Tiger lily (Lilium lancifolium) has a central stalk that is densely covered with long, tangled, white hairs, especially near the top. The leaves are alternate, even at the top of the stem. The inflorescence is a terminal, branched, elongated, cluster of 3 to 6 flowers, not an umbel. The flowers hang downward at the end of stout, widely spreading flower stems. They are Turk’s-cap shaped, up to 4 wide and uniformly orange to reddish-orange—they do not have yellow or yellowish throats. They have purple-brown spots except near the tips, not just near the throat. They last more than one day.

 
     
 
Habitat
 
 

Dry. Tall-grass and mid-grass prairies. Full sun to partial sun.

 
     
 
Ecology
 
 

Flowering

 
  June to August  
     
 
Use
 
 

 

 
     
 
Distribution
 
 

Distribution Map

 

Sources

2, 3, 4, 5, 7, 24, 28.

 
  7/12/2014      
         
 

Nativity

 
 

Native

 
         
 

Occurrence

 
 

Widespread but uncommon.

Wood lily is becoming increasingly rare due to habitat loss and grazing by whitetail deer.

 
         
 
Taxonomy
 
  Kingdom Plantae (green algae and land plants)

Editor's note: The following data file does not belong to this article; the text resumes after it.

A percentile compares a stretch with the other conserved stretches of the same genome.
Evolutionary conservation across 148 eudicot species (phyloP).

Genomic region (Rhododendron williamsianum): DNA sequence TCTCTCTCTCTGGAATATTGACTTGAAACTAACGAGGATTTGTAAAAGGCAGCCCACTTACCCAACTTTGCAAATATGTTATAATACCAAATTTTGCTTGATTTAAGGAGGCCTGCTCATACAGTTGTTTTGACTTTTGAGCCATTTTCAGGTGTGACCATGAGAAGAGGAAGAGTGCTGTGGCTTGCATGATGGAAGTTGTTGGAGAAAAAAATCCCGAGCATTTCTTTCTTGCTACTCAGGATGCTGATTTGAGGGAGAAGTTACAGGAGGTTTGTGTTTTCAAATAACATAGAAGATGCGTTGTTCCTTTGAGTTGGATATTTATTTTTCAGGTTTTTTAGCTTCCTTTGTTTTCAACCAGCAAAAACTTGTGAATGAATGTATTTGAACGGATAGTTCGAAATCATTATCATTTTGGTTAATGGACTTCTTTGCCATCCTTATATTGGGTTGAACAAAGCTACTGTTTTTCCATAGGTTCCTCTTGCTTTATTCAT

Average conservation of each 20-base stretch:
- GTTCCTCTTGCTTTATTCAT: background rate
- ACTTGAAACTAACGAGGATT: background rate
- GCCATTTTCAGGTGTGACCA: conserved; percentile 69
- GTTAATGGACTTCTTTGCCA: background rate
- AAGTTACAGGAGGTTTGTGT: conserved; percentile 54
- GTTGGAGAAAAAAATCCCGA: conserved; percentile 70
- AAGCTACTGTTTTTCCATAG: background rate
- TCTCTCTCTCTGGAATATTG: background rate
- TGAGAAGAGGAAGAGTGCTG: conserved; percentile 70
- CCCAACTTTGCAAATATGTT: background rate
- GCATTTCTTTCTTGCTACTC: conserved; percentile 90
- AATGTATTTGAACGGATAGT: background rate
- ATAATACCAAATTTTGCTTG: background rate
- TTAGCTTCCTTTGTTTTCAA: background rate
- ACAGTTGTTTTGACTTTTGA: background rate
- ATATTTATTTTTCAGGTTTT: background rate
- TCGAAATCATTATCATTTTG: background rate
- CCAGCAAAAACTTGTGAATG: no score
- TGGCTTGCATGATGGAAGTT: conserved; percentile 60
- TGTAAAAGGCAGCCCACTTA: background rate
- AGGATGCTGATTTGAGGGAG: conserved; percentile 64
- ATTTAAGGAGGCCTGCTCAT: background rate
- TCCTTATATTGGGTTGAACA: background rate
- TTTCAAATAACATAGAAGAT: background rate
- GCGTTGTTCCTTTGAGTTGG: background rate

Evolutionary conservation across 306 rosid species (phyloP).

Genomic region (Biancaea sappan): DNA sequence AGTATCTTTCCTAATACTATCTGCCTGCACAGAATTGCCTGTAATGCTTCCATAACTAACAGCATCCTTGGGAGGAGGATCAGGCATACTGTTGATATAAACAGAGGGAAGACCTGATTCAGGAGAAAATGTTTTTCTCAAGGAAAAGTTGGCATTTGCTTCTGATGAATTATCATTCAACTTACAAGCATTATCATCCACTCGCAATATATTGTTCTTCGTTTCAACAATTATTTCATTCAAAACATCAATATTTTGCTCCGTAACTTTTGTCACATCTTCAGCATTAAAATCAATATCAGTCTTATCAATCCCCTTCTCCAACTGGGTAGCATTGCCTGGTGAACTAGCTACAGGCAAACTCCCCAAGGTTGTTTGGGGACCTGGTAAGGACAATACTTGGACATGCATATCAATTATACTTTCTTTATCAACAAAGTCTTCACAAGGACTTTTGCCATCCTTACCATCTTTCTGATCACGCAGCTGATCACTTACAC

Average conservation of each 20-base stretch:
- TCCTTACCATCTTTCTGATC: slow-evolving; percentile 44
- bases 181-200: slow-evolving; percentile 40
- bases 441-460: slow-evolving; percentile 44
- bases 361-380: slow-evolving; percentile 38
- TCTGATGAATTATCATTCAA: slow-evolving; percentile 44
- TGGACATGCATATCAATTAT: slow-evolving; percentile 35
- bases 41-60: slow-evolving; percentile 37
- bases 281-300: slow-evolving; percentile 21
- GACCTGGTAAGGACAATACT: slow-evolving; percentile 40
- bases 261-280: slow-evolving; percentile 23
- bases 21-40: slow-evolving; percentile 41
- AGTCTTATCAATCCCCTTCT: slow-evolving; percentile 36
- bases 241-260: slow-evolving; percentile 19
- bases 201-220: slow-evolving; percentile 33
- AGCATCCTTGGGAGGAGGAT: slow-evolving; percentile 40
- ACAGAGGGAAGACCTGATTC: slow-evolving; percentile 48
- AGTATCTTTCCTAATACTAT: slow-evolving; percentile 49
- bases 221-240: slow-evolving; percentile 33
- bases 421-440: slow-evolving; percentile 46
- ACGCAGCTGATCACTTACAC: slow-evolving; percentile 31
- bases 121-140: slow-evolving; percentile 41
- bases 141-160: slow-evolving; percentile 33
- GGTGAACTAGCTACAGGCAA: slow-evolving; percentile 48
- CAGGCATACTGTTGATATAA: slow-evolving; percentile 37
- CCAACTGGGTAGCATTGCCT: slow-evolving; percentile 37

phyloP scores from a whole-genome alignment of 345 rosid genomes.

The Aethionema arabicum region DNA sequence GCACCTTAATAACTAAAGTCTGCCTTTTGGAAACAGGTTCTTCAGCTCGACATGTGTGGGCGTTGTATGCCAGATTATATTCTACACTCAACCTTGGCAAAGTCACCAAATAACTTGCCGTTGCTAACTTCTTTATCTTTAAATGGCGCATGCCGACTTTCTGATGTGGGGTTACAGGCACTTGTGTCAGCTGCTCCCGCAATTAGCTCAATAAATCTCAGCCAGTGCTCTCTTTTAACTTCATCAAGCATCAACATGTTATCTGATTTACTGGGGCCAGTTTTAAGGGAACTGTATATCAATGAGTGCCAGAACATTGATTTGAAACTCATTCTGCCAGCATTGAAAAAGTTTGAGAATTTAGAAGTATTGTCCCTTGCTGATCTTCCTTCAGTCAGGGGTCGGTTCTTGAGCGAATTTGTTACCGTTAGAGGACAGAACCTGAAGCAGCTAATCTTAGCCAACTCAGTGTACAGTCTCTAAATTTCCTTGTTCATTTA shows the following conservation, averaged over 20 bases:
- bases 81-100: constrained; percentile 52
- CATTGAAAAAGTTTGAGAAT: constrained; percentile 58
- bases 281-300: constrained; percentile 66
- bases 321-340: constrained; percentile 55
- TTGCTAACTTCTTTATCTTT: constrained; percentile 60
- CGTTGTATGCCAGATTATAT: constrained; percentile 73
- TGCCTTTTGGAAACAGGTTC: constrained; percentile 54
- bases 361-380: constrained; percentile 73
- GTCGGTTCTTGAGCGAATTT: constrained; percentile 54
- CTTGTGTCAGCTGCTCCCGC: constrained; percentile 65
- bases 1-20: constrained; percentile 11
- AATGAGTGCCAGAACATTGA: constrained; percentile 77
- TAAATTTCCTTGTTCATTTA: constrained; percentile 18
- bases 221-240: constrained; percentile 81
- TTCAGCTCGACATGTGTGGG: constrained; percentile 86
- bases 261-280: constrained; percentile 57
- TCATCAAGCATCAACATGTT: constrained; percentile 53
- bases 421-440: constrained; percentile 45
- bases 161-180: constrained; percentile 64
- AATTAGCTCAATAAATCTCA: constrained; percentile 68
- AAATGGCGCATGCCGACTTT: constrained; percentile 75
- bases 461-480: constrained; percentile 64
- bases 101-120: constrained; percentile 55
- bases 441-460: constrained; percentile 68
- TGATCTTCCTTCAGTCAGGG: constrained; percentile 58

Subkingdom Viridiplantae (green plants)  
  Infrakingdom Streptophyta (land plants and green algae)  
  Superdivision Embryophyta (land plants)  
  Division Tracheophyta (vascular plants)  
  Subdivision Spermatophytina (seed plants)  
  Class Liliopsida (monocots)  
 

Order

Liliales (lilies, supplejacks, and allies)  
 

Family

Liliaceae (lilies)  
  Subfamily Lilioideae  
  Tribe Lilieae  
 

Genus

Lilium (true lilies)  
  Species Lilium philadelphicum (wood lily)  
       
 

Synonyms

 
 

Lilium andinum

Lilium montanum

Lilium philadelphicum var. montanum

Lilium umbellatum

 
       
 

Common Names

 
 

American Turk’s-cap lily

lily-royal

swamp lily

Turk’s-cap

Turk’s-cap Lily

western orange-cup lily

western wood lily

wood lily

 
       

 

 

 

 

 

 

 

 

Glossary

Claw

A stalk-like narrowed base of some petals and sepals.

 

Sepal

An outer floral leaf, usually green but sometimes colored, at the base of a flower.

 

Tepal

Refers to both the petals and the sepals of a flower when they are similar in appearance and difficult to tell apart. Tepals are common in lilies and tulips.

 

Umbel

A flat-topped or convex umbrella-shaped cluster of flowers or buds arising from more or less a single point.

       
Visitor Photos